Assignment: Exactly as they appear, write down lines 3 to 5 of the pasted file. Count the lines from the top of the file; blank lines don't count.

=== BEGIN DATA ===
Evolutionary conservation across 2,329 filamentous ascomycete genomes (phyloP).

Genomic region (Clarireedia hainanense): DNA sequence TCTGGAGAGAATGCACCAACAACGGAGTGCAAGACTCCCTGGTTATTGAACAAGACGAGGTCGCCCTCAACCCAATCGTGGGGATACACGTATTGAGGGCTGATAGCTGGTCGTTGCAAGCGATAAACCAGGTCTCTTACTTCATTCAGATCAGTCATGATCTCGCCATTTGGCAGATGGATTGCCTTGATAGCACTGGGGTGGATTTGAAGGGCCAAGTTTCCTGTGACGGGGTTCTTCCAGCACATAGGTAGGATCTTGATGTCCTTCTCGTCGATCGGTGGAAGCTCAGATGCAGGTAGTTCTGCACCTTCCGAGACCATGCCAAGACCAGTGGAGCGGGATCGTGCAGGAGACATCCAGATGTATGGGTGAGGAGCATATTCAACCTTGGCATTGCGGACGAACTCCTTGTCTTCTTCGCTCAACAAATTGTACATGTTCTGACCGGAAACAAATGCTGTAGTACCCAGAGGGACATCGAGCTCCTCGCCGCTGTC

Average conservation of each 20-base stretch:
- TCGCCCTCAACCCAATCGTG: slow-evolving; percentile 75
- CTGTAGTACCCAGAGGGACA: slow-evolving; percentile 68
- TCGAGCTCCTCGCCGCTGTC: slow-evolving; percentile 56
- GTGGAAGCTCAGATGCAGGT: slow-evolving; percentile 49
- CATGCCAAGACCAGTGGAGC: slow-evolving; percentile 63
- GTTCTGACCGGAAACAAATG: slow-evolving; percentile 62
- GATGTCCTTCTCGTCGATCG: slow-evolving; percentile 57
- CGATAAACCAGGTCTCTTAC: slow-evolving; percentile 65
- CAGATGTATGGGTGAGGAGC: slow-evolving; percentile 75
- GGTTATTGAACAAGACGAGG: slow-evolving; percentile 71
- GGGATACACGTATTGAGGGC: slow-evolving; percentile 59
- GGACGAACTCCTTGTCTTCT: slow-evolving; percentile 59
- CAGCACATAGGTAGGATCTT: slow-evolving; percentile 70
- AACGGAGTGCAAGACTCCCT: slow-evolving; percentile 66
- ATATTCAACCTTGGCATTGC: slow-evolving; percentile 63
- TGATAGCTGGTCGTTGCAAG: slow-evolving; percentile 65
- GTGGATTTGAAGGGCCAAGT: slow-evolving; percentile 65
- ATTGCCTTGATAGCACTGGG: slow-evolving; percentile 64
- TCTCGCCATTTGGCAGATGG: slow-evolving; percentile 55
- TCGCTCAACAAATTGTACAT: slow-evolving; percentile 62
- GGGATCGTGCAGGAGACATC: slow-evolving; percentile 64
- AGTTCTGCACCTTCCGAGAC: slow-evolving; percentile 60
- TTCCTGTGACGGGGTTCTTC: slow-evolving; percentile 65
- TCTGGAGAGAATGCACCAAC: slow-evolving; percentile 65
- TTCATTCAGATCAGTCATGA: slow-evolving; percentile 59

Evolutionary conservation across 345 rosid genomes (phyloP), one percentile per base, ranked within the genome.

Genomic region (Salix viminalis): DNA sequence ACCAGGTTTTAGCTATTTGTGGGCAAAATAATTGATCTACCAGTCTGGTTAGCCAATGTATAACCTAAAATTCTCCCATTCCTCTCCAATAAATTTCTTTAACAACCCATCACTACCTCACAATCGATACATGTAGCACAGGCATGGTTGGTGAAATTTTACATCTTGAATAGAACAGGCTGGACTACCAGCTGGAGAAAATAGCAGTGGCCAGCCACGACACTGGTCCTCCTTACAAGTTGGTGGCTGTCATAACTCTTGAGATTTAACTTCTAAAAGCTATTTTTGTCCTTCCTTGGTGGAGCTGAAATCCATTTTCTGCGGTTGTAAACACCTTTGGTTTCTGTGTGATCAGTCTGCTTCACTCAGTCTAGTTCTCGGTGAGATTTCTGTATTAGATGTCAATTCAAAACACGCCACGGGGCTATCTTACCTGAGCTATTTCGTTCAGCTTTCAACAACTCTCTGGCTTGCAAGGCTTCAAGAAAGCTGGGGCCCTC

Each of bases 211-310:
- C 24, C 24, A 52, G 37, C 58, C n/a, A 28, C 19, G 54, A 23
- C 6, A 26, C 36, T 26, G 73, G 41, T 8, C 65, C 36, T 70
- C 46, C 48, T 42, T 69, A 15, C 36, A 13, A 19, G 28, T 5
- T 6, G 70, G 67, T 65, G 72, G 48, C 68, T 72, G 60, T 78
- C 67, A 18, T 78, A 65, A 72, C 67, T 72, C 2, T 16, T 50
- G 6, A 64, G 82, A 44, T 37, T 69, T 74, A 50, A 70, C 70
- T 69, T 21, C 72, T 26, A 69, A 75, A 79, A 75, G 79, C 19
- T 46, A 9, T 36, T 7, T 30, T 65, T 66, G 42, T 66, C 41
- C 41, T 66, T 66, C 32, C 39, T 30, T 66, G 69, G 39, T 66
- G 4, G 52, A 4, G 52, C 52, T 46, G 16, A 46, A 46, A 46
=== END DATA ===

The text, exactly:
Average conservation of each 20-base stretch:
- TCGCCCTCAACCCAATCGTG: slow-evolving; percentile 75
- CTGTAGTACCCAGAGGGACA: slow-evolving; percentile 68